What better way is there to spend a warm autumn day than sitting in a comfortable covered jet boat waiting on another bite from the almighty sturgeon. With limited fishing pressure on the river this is a great time of year to get out and experience these dinosaurs of the deep. We offer half and full day outing’s via jet boat with nothing but the finest in guides and tackle. We pride ourselves in ensuring your day is as comfortable, safe and enjoyable as possible. Whatever your speed, we will cater to your needs. Call or email today.
The Fraser is officially closed to salmon fishing above the Mission Bridge until further notice. Do not despair other opportunities for salmon still abound locally. In fact all other rivers remain open including the Harrison, Vedder, and Stave. Please consult your fishing regulations for specific quota’s and openings. For quota regulations check out https://www.pac.dfo-mpo.gc.ca/fm-gp/rec/fresh-douce/region2-eng.html
The Vedder has been producing some nice Coho and Chinook already. Most anglers are targeting the lower river as the runs have just started. The mouth has been producing well on the slack tides with anglers working spoons and spinners. Others have been targeting the canal during low light conditions float fishing roe, jigs, wool combo’s and spinners.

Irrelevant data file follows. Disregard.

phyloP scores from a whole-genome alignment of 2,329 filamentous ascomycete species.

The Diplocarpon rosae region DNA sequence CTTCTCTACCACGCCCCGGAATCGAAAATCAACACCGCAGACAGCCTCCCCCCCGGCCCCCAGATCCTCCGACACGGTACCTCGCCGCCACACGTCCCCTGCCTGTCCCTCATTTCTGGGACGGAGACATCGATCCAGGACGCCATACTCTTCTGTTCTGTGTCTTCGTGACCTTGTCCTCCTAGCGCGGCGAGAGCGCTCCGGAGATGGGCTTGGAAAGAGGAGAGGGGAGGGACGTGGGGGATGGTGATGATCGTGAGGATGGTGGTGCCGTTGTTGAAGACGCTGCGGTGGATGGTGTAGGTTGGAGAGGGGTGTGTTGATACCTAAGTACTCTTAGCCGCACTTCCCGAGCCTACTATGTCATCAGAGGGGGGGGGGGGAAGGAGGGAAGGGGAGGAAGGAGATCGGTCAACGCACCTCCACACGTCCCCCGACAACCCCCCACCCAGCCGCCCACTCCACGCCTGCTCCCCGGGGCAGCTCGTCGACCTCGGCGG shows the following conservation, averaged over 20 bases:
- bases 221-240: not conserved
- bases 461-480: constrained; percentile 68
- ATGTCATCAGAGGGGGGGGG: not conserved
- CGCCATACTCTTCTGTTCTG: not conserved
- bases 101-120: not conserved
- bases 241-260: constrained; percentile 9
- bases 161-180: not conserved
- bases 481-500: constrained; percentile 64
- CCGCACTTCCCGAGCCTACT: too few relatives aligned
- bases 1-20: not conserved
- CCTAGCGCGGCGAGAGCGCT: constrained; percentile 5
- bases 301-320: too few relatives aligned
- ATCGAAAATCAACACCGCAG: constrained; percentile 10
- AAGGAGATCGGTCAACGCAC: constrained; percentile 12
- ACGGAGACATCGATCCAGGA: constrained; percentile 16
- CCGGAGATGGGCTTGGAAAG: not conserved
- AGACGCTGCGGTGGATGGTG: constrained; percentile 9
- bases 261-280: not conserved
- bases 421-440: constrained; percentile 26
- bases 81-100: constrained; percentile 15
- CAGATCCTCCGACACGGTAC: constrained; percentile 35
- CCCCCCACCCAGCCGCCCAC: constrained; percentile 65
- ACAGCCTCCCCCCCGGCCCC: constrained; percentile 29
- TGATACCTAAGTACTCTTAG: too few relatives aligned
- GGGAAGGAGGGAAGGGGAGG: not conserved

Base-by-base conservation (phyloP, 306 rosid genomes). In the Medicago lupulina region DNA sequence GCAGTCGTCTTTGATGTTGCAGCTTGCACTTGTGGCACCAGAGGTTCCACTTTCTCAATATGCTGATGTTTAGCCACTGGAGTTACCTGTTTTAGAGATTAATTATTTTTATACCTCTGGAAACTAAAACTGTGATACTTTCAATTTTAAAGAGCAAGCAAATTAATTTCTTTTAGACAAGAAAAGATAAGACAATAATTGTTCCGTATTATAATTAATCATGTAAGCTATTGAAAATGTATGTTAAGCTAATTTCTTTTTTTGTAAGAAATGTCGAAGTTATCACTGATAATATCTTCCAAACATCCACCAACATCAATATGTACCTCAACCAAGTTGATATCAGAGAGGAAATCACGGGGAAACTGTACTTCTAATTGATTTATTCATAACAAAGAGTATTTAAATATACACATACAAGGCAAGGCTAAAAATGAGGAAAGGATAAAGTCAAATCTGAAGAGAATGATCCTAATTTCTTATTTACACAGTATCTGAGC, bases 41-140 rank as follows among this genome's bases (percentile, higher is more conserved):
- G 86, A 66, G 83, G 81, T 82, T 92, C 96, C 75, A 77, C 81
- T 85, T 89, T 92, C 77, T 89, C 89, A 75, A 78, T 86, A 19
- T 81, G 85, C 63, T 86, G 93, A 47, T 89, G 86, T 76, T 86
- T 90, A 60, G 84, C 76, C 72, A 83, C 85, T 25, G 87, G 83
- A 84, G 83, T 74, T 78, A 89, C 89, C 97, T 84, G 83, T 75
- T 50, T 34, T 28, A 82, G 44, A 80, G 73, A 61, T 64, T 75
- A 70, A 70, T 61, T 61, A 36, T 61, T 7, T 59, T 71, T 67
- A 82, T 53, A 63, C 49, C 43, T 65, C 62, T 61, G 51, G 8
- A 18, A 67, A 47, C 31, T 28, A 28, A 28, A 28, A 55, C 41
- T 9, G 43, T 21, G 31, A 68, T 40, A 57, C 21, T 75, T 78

The Dewdney Slough, Harrison, Stave and Chehalis Rivers should start seeing some fish in the next few weeks and for all accounts the numbers look strong and we should be in for a great season!! Stay tuned and we’ll keep you posted.
“GRFA has decades and decades worth of knowledge when it comes to targeting salmon Fraser Valley. If you would like to learn more about this fishery or simply want to get out on the river for some salmon fishing we can help. Please contact Rick at email@example.com and let us help you experience the thrill of salmon on the rod.”
We would like to take a moment and mention the Salmon Bar Fishing Demonstration fishery last Wednesday September 9th and Thank all those that participated. As many of you know the Fraser River above Mission remains closed to recreational salmon sport-fishing. Keep in mind that the mouth of the Fraser is open to the recreational angler, with retention of salmon allowed, and other groups are permitted to gill net upstream almost all the way to the spawning grounds. This two tiered approach by DFO leaves our neck of the woods without any opportunity on the Fraser for the sport/recreational fisher.